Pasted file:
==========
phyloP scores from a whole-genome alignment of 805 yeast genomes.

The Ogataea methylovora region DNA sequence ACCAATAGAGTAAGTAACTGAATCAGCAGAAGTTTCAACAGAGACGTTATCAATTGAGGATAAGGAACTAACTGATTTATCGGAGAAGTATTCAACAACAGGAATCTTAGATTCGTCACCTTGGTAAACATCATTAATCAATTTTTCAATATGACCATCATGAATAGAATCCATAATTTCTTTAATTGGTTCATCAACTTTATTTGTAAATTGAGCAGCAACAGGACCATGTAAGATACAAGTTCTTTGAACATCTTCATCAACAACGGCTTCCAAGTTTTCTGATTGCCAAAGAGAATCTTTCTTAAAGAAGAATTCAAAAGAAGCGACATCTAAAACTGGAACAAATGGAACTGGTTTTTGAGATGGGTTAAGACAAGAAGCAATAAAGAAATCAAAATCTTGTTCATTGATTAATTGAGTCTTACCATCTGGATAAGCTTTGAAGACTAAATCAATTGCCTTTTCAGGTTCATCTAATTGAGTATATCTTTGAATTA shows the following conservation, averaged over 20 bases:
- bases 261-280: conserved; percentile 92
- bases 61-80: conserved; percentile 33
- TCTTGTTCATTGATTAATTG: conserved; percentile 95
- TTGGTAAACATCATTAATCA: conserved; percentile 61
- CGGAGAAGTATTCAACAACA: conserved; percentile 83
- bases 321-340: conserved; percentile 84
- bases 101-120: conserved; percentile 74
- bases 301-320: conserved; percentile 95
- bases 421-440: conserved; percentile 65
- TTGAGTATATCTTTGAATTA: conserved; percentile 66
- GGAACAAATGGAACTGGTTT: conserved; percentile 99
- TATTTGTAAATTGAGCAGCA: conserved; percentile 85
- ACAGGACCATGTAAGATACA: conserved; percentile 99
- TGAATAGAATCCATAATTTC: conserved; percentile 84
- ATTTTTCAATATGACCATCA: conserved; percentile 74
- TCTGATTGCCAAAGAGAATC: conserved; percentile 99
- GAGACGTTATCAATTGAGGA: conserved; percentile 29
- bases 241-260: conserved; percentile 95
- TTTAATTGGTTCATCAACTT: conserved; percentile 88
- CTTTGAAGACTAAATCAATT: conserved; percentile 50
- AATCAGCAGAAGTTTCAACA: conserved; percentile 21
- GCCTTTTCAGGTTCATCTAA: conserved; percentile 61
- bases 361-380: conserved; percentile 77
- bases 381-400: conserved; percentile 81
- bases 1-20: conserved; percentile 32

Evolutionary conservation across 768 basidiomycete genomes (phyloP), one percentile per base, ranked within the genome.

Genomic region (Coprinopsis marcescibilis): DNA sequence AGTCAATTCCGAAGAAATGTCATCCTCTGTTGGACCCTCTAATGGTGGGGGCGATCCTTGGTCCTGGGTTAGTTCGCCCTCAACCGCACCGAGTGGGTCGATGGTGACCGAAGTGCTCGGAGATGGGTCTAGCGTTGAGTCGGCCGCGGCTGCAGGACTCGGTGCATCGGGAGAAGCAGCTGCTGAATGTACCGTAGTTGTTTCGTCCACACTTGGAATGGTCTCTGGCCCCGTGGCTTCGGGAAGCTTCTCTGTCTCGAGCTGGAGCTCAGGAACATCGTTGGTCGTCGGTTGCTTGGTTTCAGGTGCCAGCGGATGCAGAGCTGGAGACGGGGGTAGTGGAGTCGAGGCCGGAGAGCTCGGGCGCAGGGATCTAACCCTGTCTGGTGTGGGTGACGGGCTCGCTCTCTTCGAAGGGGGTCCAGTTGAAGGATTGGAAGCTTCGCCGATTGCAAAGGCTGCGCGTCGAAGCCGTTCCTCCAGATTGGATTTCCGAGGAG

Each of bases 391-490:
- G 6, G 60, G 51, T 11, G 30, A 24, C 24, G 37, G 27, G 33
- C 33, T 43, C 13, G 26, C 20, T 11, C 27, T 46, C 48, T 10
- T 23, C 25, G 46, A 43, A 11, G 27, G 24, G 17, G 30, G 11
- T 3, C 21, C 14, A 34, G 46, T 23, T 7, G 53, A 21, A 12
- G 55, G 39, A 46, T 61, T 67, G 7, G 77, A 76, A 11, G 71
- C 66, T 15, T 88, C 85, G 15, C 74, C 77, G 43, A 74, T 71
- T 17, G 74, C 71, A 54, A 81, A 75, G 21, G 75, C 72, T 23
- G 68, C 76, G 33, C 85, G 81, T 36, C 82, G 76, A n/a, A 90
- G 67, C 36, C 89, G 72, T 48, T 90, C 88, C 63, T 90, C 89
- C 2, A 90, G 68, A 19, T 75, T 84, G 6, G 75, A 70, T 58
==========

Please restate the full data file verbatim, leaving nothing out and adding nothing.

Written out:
phyloP scores from a whole-genome alignment of 805 yeast genomes.

The Ogataea methylovora region DNA sequence ACCAATAGAGTAAGTAACTGAATCAGCAGAAGTTTCAACAGAGACGTTATCAATTGAGGATAAGGAACTAACTGATTTATCGGAGAAGTATTCAACAACAGGAATCTTAGATTCGTCACCTTGGTAAACATCATTAATCAATTTTTCAATATGACCATCATGAATAGAATCCATAATTTCTTTAATTGGTTCATCAACTTTATTTGTAAATTGAGCAGCAACAGGACCATGTAAGATACAAGTTCTTTGAACATCTTCATCAACAACGGCTTCCAAGTTTTCTGATTGCCAAAGAGAATCTTTCTTAAAGAAGAATTCAAAAGAAGCGACATCTAAAACTGGAACAAATGGAACTGGTTTTTGAGATGGGTTAAGACAAGAAGCAATAAAGAAATCAAAATCTTGTTCATTGATTAATTGAGTCTTACCATCTGGATAAGCTTTGAAGACTAAATCAATTGCCTTTTCAGGTTCATCTAATTGAGTATATCTTTGAATTA shows the following conservation, averaged over 20 bases:
- bases 261-280: conserved; percentile 92
- bases 61-80: conserved; percentile 33
- TCTTGTTCATTGATTAATTG: conserved; percentile 95
- TTGGTAAACATCATTAATCA: conserved; percentile 61
- CGGAGAAGTATTCAACAACA: conserved; percentile 83
- bases 321-340: conserved; percentile 84
- bases 101-120: conserved; percentile 74
- bases 301-320: conserved; percentile 95
- bases 421-440: conserved; percentile 65
- TTGAGTATATCTTTGAATTA: conserved; percentile 66
- GGAACAAATGGAACTGGTTT: conserved; percentile 99
- TATTTGTAAATTGAGCAGCA: conserved; percentile 85
- ACAGGACCATGTAAGATACA: conserved; percentile 99
- TGAATAGAATCCATAATTTC: conserved; percentile 84
- ATTTTTCAATATGACCATCA: conserved; percentile 74
- TCTGATTGCCAAAGAGAATC: conserved; percentile 99
- GAGACGTTATCAATTGAGGA: conserved; percentile 29
- bases 241-260: conserved; percentile 95
- TTTAATTGGTTCATCAACTT: conserved; percentile 88
- CTTTGAAGACTAAATCAATT: conserved; percentile 50
- AATCAGCAGAAGTTTCAACA: conserved; percentile 21
- GCCTTTTCAGGTTCATCTAA: conserved; percentile 61
- bases 361-380: conserved; percentile 77
- bases 381-400: conserved; percentile 81
- bases 1-20: conserved; percentile 32

Evolutionary conservation across 768 basidiomycete genomes (phyloP), one percentile per base, ranked within the genome.

Genomic region (Coprinopsis marcescibilis): DNA sequence AGTCAATTCCGAAGAAATGTCATCCTCTGTTGGACCCTCTAATGGTGGGGGCGATCCTTGGTCCTGGGTTAGTTCGCCCTCAACCGCACCGAGTGGGTCGATGGTGACCGAAGTGCTCGGAGATGGGTCTAGCGTTGAGTCGGCCGCGGCTGCAGGACTCGGTGCATCGGGAGAAGCAGCTGCTGAATGTACCGTAGTTGTTTCGTCCACACTTGGAATGGTCTCTGGCCCCGTGGCTTCGGGAAGCTTCTCTGTCTCGAGCTGGAGCTCAGGAACATCGTTGGTCGTCGGTTGCTTGGTTTCAGGTGCCAGCGGATGCAGAGCTGGAGACGGGGGTAGTGGAGTCGAGGCCGGAGAGCTCGGGCGCAGGGATCTAACCCTGTCTGGTGTGGGTGACGGGCTCGCTCTCTTCGAAGGGGGTCCAGTTGAAGGATTGGAAGCTTCGCCGATTGCAAAGGCTGCGCGTCGAAGCCGTTCCTCCAGATTGGATTTCCGAGGAG

Each of bases 391-490:
- G 6, G 60, G 51, T 11, G 30, A 24, C 24, G 37, G 27, G 33
- C 33, T 43, C 13, G 26, C 20, T 11, C 27, T 46, C 48, T 10
- T 23, C 25, G 46, A 43, A 11, G 27, G 24, G 17, G 30, G 11
- T 3, C 21, C 14, A 34, G 46, T 23, T 7, G 53, A 21, A 12
- G 55, G 39, A 46, T 61, T 67, G 7, G 77, A 76, A 11, G 71
- C 66, T 15, T 88, C 85, G 15, C 74, C 77, G 43, A 74, T 71
- T 17, G 74, C 71, A 54, A 81, A 75, G 21, G 75, C 72, T 23
- G 68, C 76, G 33, C 85, G 81, T 36, C 82, G 76, A n/a, A 90
- G 67, C 36, C 89, G 72, T 48, T 90, C 88, C 63, T 90, C 89
- C 2, A 90, G 68, A 19, T 75, T 84, G 6, G 75, A 70, T 58